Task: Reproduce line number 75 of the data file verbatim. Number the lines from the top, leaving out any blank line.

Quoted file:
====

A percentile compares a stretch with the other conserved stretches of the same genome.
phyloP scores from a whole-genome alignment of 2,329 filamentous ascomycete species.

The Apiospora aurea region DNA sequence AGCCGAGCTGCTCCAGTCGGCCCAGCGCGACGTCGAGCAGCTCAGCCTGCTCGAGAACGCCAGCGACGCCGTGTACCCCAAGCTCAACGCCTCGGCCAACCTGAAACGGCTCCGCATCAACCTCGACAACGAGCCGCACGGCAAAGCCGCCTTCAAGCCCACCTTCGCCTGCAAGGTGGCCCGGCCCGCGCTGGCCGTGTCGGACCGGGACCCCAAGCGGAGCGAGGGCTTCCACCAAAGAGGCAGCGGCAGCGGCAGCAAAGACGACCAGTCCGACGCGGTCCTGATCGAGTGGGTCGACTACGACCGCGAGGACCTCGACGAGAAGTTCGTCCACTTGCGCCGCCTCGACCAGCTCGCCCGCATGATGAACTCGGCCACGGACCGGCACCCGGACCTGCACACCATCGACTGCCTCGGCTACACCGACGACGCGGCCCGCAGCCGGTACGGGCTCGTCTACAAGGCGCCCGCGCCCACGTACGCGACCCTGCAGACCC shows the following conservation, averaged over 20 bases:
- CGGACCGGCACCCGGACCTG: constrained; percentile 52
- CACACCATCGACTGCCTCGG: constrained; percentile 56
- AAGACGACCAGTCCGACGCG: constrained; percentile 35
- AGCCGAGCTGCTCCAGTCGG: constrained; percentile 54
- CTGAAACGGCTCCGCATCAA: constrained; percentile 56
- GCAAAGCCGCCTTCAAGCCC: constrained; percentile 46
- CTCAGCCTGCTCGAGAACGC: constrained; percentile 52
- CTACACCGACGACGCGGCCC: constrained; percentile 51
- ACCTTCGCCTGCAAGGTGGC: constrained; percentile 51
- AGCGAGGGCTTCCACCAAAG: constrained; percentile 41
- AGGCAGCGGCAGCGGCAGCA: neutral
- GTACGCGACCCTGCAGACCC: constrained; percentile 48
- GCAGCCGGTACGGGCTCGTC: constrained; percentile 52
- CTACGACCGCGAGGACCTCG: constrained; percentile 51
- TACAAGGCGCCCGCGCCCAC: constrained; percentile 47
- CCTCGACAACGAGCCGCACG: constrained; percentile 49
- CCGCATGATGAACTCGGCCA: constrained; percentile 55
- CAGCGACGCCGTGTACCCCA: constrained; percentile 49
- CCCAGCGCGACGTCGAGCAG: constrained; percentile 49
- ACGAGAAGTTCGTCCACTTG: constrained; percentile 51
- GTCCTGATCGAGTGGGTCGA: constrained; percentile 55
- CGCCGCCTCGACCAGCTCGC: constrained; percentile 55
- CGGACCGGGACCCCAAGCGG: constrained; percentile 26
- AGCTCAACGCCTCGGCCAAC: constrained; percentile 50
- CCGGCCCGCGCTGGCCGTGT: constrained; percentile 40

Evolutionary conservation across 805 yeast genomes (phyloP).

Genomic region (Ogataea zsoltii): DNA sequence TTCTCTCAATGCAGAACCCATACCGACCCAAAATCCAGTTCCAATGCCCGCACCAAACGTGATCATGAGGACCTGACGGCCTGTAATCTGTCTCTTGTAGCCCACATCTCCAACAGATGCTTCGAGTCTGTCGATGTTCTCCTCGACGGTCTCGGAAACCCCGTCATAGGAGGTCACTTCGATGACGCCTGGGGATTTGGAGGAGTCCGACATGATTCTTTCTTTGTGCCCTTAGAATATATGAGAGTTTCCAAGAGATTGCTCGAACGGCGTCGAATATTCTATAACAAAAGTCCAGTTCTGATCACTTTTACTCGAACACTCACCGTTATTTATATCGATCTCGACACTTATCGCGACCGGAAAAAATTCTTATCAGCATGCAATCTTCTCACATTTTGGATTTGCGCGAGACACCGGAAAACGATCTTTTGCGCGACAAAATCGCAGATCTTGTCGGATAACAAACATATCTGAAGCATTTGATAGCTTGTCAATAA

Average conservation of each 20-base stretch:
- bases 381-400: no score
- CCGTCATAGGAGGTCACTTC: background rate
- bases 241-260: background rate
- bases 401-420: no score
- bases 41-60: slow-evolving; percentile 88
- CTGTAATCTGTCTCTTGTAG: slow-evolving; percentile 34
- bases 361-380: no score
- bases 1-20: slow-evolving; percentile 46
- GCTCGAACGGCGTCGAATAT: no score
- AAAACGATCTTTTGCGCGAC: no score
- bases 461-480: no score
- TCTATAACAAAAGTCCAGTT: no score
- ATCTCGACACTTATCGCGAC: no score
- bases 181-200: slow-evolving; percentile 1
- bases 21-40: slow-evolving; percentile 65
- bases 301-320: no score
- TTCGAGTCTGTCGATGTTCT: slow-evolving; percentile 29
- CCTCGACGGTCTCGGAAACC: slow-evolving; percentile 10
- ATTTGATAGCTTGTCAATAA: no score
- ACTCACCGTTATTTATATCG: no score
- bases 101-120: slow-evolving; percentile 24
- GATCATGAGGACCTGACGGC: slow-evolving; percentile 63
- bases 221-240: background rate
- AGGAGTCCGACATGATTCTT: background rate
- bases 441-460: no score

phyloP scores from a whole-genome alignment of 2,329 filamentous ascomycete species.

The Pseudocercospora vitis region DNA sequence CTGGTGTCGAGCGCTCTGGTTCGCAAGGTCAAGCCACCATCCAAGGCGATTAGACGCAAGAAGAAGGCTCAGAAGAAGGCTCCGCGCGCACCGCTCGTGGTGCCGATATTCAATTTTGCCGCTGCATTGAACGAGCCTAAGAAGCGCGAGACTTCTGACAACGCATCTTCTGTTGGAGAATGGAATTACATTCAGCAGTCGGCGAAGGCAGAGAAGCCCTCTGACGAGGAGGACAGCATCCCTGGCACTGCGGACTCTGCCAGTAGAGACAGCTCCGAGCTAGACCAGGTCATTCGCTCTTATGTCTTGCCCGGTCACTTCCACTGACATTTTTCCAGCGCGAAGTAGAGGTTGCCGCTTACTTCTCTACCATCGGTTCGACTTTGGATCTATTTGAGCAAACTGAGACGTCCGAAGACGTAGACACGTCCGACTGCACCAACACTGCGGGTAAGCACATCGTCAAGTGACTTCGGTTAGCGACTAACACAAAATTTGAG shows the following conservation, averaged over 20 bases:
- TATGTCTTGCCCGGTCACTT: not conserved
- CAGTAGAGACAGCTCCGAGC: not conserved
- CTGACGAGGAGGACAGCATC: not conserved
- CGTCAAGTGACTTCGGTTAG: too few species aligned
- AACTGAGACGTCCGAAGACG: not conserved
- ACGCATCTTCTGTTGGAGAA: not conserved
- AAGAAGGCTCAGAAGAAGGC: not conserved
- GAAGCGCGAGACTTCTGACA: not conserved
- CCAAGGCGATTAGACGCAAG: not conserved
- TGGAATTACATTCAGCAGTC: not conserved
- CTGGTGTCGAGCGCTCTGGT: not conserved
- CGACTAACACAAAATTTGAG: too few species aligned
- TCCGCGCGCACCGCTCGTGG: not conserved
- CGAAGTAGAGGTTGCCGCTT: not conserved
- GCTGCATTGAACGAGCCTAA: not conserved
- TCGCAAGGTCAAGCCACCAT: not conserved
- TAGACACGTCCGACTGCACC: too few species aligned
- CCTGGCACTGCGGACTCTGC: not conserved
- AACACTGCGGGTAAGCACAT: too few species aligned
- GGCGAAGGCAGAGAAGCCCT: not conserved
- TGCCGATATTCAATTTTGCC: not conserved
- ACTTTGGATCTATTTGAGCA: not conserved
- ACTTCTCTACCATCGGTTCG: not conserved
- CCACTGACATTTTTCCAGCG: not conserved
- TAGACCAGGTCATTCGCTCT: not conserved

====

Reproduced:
- TAGACACGTCCGACTGCACC: too few species aligned